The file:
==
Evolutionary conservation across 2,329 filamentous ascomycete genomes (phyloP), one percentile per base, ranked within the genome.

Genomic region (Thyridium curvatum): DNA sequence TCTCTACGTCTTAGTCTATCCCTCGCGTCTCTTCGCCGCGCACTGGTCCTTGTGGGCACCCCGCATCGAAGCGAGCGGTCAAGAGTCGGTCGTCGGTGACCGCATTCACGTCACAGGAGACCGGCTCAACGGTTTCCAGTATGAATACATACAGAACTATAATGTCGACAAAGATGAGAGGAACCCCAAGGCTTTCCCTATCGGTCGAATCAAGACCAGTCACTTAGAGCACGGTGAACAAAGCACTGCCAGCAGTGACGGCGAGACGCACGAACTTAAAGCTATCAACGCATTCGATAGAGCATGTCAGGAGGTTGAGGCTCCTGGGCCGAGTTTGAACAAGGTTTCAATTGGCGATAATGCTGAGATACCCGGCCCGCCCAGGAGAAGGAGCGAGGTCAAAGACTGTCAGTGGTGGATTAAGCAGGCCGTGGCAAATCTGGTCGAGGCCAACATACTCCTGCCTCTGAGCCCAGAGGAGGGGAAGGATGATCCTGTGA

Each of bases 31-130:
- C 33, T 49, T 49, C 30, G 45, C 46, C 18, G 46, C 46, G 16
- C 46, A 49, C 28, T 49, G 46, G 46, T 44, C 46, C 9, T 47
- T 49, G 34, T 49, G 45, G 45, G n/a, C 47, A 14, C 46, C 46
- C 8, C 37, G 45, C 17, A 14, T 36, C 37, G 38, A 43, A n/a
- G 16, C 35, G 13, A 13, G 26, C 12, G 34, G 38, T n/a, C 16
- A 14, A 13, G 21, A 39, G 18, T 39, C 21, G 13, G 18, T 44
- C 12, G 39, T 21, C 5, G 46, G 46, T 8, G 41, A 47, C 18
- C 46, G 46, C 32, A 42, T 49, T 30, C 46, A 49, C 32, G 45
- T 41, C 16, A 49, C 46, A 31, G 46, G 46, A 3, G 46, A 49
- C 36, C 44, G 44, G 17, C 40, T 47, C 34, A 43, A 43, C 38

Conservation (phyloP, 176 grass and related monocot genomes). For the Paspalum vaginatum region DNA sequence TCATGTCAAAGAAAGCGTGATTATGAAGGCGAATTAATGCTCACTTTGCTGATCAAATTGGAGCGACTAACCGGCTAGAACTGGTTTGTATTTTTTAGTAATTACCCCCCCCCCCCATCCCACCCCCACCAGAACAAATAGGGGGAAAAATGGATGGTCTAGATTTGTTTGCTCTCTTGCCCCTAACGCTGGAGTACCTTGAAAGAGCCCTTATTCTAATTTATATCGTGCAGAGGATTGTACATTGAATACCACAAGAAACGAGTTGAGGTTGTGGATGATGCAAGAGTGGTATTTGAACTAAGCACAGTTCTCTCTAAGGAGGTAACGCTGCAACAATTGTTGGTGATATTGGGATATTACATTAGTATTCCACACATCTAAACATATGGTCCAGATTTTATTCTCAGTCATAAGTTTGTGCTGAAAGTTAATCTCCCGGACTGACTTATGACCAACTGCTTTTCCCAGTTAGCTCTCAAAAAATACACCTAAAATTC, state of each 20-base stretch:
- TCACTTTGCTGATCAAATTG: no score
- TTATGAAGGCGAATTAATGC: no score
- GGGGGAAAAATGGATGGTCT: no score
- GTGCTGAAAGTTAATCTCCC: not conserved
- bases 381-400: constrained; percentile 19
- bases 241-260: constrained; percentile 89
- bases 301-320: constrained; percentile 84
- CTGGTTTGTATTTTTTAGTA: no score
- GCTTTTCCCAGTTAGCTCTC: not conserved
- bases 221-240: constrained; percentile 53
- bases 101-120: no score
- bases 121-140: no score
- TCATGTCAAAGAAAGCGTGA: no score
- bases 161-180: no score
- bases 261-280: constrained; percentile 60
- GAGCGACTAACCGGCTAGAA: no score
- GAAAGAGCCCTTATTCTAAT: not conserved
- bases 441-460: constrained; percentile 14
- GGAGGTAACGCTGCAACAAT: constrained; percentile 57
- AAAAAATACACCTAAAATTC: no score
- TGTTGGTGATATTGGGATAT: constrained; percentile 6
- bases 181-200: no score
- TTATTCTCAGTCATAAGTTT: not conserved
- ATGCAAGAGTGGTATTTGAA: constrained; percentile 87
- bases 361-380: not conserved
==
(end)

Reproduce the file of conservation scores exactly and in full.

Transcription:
Evolutionary conservation across 2,329 filamentous ascomycete genomes (phyloP), one percentile per base, ranked within the genome.

Genomic region (Thyridium curvatum): DNA sequence TCTCTACGTCTTAGTCTATCCCTCGCGTCTCTTCGCCGCGCACTGGTCCTTGTGGGCACCCCGCATCGAAGCGAGCGGTCAAGAGTCGGTCGTCGGTGACCGCATTCACGTCACAGGAGACCGGCTCAACGGTTTCCAGTATGAATACATACAGAACTATAATGTCGACAAAGATGAGAGGAACCCCAAGGCTTTCCCTATCGGTCGAATCAAGACCAGTCACTTAGAGCACGGTGAACAAAGCACTGCCAGCAGTGACGGCGAGACGCACGAACTTAAAGCTATCAACGCATTCGATAGAGCATGTCAGGAGGTTGAGGCTCCTGGGCCGAGTTTGAACAAGGTTTCAATTGGCGATAATGCTGAGATACCCGGCCCGCCCAGGAGAAGGAGCGAGGTCAAAGACTGTCAGTGGTGGATTAAGCAGGCCGTGGCAAATCTGGTCGAGGCCAACATACTCCTGCCTCTGAGCCCAGAGGAGGGGAAGGATGATCCTGTGA

Each of bases 31-130:
- C 33, T 49, T 49, C 30, G 45, C 46, C 18, G 46, C 46, G 16
- C 46, A 49, C 28, T 49, G 46, G 46, T 44, C 46, C 9, T 47
- T 49, G 34, T 49, G 45, G 45, G n/a, C 47, A 14, C 46, C 46
- C 8, C 37, G 45, C 17, A 14, T 36, C 37, G 38, A 43, A n/a
- G 16, C 35, G 13, A 13, G 26, C 12, G 34, G 38, T n/a, C 16
- A 14, A 13, G 21, A 39, G 18, T 39, C 21, G 13, G 18, T 44
- C 12, G 39, T 21, C 5, G 46, G 46, T 8, G 41, A 47, C 18
- C 46, G 46, C 32, A 42, T 49, T 30, C 46, A 49, C 32, G 45
- T 41, C 16, A 49, C 46, A 31, G 46, G 46, A 3, G 46, A 49
- C 36, C 44, G 44, G 17, C 40, T 47, C 34, A 43, A 43, C 38

Conservation (phyloP, 176 grass and related monocot genomes). For the Paspalum vaginatum region DNA sequence TCATGTCAAAGAAAGCGTGATTATGAAGGCGAATTAATGCTCACTTTGCTGATCAAATTGGAGCGACTAACCGGCTAGAACTGGTTTGTATTTTTTAGTAATTACCCCCCCCCCCCATCCCACCCCCACCAGAACAAATAGGGGGAAAAATGGATGGTCTAGATTTGTTTGCTCTCTTGCCCCTAACGCTGGAGTACCTTGAAAGAGCCCTTATTCTAATTTATATCGTGCAGAGGATTGTACATTGAATACCACAAGAAACGAGTTGAGGTTGTGGATGATGCAAGAGTGGTATTTGAACTAAGCACAGTTCTCTCTAAGGAGGTAACGCTGCAACAATTGTTGGTGATATTGGGATATTACATTAGTATTCCACACATCTAAACATATGGTCCAGATTTTATTCTCAGTCATAAGTTTGTGCTGAAAGTTAATCTCCCGGACTGACTTATGACCAACTGCTTTTCCCAGTTAGCTCTCAAAAAATACACCTAAAATTC, state of each 20-base stretch:
- TCACTTTGCTGATCAAATTG: no score
- TTATGAAGGCGAATTAATGC: no score
- GGGGGAAAAATGGATGGTCT: no score
- GTGCTGAAAGTTAATCTCCC: not conserved
- bases 381-400: constrained; percentile 19
- bases 241-260: constrained; percentile 89
- bases 301-320: constrained; percentile 84
- CTGGTTTGTATTTTTTAGTA: no score
- GCTTTTCCCAGTTAGCTCTC: not conserved
- bases 221-240: constrained; percentile 53
- bases 101-120: no score
- bases 121-140: no score
- TCATGTCAAAGAAAGCGTGA: no score
- bases 161-180: no score
- bases 261-280: constrained; percentile 60
- GAGCGACTAACCGGCTAGAA: no score
- GAAAGAGCCCTTATTCTAAT: not conserved
- bases 441-460: constrained; percentile 14
- GGAGGTAACGCTGCAACAAT: constrained; percentile 57
- AAAAAATACACCTAAAATTC: no score
- TGTTGGTGATATTGGGATAT: constrained; percentile 6
- bases 181-200: no score
- TTATTCTCAGTCATAAGTTT: not conserved
- ATGCAAGAGTGGTATTTGAA: constrained; percentile 87
- bases 361-380: not conserved